Brianna Preston sits at home, rocking her seven-month-old baby after another sleepless night.
“He doesn’t sleep,” she smiled. “He doesn’t want to miss anything!”
The first-time mom is tired, but happy and relieved to report her son’s feeding tube was recently removed. The baby was born premature in February and couldn’t keep his formula down and kept choking during feedings. Already enrolled with Step Forward, Preston was connected to a pediatrician, who then referred her to a specialist. As an infant, the child had a feeding tube placed in his nose and attended therapy appointments to track and monitor appropriate swallowing.
“When did you register as a client with Step Forward?” our communications team asked.
“My sister was already enrolled,” she explained. “She suggested I ask for help, too.”
Preston had a difficult pregnancy. She felt sick nearly the whole nine months and was hospitalized with COVID-19 while she was expecting.
“My worker was Ms. Washington,” Preston went on, referring to Karen Washington, one of Step Forward’s Family Development Specialists at the Southeast Neighborhood Opportunity Center.
“And when I tell you I loved Ms. Washington, I loved Ms. Washington. She would call and check in, whether it was her day to work, not to work, in the morning, on the weekend and in the evenings. She would call to check up on us and that made me like the program even more. She always went out of her way. It showed she genuinely cared not only for me, but for my son.”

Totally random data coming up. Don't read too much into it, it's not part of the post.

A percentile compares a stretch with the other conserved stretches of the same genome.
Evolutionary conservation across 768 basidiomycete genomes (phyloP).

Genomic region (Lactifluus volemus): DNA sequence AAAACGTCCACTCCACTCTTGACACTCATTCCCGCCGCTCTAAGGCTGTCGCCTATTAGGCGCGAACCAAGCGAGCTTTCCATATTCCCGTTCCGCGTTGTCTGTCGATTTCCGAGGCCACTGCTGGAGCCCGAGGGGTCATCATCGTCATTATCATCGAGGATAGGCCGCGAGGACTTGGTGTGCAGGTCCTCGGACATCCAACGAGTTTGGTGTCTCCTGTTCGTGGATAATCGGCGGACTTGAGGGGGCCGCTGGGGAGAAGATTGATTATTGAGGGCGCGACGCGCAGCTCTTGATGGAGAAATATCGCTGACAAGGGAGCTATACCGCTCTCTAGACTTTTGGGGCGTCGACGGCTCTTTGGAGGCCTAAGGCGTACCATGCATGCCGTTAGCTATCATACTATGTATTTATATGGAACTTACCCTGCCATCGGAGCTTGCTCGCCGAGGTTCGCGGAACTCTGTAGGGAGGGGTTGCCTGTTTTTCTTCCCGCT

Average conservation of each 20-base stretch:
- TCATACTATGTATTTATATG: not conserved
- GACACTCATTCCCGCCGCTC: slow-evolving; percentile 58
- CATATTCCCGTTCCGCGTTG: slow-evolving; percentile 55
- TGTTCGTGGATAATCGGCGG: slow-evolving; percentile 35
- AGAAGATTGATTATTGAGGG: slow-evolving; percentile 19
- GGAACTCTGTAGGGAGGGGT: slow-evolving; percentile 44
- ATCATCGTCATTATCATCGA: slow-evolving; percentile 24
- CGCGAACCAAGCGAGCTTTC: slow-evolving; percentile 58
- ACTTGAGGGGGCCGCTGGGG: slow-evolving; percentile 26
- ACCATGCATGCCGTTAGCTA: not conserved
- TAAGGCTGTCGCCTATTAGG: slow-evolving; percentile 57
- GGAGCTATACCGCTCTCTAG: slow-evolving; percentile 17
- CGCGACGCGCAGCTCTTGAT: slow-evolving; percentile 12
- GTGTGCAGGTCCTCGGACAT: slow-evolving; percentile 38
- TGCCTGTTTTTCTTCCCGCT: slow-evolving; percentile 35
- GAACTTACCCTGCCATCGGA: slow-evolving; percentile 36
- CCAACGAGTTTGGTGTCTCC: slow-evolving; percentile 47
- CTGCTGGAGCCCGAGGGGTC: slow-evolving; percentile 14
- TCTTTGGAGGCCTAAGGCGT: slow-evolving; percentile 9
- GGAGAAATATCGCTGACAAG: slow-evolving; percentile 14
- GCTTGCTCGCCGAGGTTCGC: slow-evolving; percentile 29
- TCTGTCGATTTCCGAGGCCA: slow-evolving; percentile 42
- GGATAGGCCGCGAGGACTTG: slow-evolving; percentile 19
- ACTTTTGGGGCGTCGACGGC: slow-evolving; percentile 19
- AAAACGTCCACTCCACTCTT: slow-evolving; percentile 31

Pregnant, Preston was connected with the Baby and Mommy Support Program, otherwise known as BAMS. There, she had the opportunity to network with other expecting mothers.
“I learned how to get in touch with certain people, needing certain things. That helped a lot,” she said.
Step Forward was able to provide emergency food assistance, baby clothing (donated from the Providence House), individual counseling and after Preston delivered, connected her with Workforce Development for Global Support Services, so she could secure a better paying job.
“I would inform other people about this program,” she said. “As a matter of fact, I already did! There was a lady on Facebook who I didn’t know personally, but I told her to sign up. Babies are expensive. I explained all the stuff I got help with. Hopefully (Step Forward) can do the same for her.”
If you are interested in counseling, the Baby and Mommy Support Program, or other personal development opportunities, click here. Services are free of charge for income-eligible Cuyahoga County residents.